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5 Nutrients for Mental Health: how to fuel a sense of wellbeing

Updated: Mar 6, 2022

You may have heard about the silent “Pandemic” that’s happening right now… Mental Health.

Enduring the global COVID-19 pandemic has caused unprecedented challenges: financial stress, social isolation, unemployment, prolonged separation from family and friends, working from home, and remote schooling. Adapting to these challenges has left us in a state of stressful uncertainty. The National Alliance on Mental Illness defines this condition as one that affects a person’s thinking, feeling, behavior or mood with an impact on day-to-day living and the ability to relate to others1.

There are many strategies to improve our overall mental health, like counseling, meditation, sleep, exercise and sometimes prescribed medications.  But, there is another strategy that is often overlooked, and can be implemented almost immediately… what you eat. To supply our brains with the “premium fuel” for the best chances of improving our mental wellbeing, here are 5 foods that we can give our bodies2: 

Top 5 Nutrients That Can Promote Mental Wellbeing

Vitamin B3:

Many B vitamins are responsible for the metabolism of other nutrients you consume and play a role in your neural brain function3. Research demonstrates a direct link between vitamin B intake and decreased risk of depression4. Niacin, also known as Vitamin B3, helps to break down an amino acid, tryptophan into the neurotransmitter Serotonin, which regulates mood5.

Nutrient #2: Omega 3 Fatty Acids

Omega-3 fatty acids are abundant in the brain and help modulate the way our brain neurons communicate. Getting enough of this nutrient can be protective against symptoms of depression6. Studies show a strong association between increased chance of mental illness and low levels of omega-3 fatty acids in a person’s diet. Several other studies indicate reduced symptoms of depression when supplemented with omega-3 fats6.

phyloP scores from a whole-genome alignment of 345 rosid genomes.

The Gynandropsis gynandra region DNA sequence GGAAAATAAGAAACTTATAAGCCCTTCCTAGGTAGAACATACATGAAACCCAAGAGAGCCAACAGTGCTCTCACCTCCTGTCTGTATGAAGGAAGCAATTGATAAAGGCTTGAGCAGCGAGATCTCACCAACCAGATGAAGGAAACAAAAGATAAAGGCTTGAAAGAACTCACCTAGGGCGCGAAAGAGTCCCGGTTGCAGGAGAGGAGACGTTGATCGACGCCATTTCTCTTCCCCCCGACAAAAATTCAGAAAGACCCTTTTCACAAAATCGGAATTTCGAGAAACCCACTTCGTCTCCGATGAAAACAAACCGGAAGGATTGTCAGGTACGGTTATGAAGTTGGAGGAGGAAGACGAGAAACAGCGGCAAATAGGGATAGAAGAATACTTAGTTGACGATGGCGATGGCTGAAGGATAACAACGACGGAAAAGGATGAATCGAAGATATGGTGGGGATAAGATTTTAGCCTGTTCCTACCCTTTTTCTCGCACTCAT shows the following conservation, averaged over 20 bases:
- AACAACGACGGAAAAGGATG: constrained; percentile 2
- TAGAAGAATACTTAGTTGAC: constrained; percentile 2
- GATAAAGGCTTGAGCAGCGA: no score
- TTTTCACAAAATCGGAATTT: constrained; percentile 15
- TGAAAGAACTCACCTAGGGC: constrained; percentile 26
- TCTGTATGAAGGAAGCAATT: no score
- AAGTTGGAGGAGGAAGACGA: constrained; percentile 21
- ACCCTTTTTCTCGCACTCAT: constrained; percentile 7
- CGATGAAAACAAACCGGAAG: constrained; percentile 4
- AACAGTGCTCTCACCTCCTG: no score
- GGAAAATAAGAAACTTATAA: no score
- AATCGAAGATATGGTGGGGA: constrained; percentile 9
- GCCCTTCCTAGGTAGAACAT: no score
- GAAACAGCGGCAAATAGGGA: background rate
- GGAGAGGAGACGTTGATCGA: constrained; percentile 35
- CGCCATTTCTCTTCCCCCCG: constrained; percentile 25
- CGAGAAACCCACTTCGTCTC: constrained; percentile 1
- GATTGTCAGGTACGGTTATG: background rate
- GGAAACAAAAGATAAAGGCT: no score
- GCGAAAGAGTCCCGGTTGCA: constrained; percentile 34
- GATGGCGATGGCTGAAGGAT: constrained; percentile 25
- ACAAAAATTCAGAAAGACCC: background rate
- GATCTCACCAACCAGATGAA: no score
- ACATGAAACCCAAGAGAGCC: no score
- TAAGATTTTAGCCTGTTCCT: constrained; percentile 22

Omega 3’s work by impacting the function of our neurological system through serotonin and dopamine, two hormones that play a critical role in mental illness. The National Institute of Health suggests that individuals who consume more omega-3’s are at a lower risk of developing problems related to cognitive function7. Major depression is also associated with the inflammatory process; Omega-3 fats have anti-inflammatory actions7.

Omega-3 rich foods include:

  1. Fish such as salmon and tuna,

  2. Nuts

  3. Walnuts

  4. Flaxseeds

  5. Avocado

  6. Fish oil

Nutrient #3: Antioxidants

Antioxidants are critical in reducing free radicals within the body produced by oxidative stress. These free radicals may play an important role in depression8. Antioxidants found in fruits and vegetables do a fantastic job acting like a vacuum cleaner to readily dispose of the unneeded free radicals throughout the body. Individuals with depression have lower levels of antioxidant concentrations and elevated oxidative stress. Consuming adequate amounts of antioxidants daily helps eliminate free radicals that could be contributing to a poor state of mental health.

Antioxidant rich foods include:

  1. Blueberries

  2. Strawberries

  3. Kale

  4. Raspberries

  5. artichoke

Nutrient #4: Magnesium

Magnesium is one of the main minerals found in the body that is responsible for biochemical reactions9. Several studies suggest that higher intake of magnesium could reduce the risk of depression. Magnesium is highly involved in brain pathways, and low levels of this nutrient are associated with risk for depression10. Magnesium affects neurotransmission pathways in our brain that are associated with depression. Clinical studies have highlighted magnesium’s positive effect on improving mood9. Additionally, Magnesium has been shown to enhance antidepressant effects.11